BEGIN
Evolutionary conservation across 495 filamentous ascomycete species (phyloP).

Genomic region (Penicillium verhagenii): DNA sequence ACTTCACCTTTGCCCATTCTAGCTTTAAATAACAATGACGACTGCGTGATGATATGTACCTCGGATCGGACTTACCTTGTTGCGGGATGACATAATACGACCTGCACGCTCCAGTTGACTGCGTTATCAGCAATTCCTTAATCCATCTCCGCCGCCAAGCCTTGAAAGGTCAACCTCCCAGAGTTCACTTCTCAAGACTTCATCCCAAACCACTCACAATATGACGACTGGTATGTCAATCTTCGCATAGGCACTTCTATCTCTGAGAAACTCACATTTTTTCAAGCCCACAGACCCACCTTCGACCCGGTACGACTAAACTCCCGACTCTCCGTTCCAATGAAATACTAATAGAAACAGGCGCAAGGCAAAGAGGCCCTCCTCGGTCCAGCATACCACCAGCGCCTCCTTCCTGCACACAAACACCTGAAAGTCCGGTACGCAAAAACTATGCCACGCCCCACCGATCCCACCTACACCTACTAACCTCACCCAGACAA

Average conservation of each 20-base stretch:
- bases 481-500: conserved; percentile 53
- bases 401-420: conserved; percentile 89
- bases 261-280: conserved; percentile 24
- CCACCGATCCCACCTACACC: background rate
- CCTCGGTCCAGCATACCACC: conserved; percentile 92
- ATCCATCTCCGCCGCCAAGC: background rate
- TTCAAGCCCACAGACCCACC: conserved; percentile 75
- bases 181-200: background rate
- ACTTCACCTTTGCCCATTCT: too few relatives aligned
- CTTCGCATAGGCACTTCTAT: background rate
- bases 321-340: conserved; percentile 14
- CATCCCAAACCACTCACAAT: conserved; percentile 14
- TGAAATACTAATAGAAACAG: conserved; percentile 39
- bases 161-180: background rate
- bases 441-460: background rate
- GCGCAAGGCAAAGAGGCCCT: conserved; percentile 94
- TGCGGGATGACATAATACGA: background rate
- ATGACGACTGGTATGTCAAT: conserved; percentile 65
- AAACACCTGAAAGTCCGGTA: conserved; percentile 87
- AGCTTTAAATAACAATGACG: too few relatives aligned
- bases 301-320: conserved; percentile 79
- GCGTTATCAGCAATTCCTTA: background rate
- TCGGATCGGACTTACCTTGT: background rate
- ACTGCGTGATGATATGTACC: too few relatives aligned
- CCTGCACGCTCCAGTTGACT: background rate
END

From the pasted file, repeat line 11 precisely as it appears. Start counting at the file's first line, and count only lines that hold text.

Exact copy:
- bases 181-200: background rate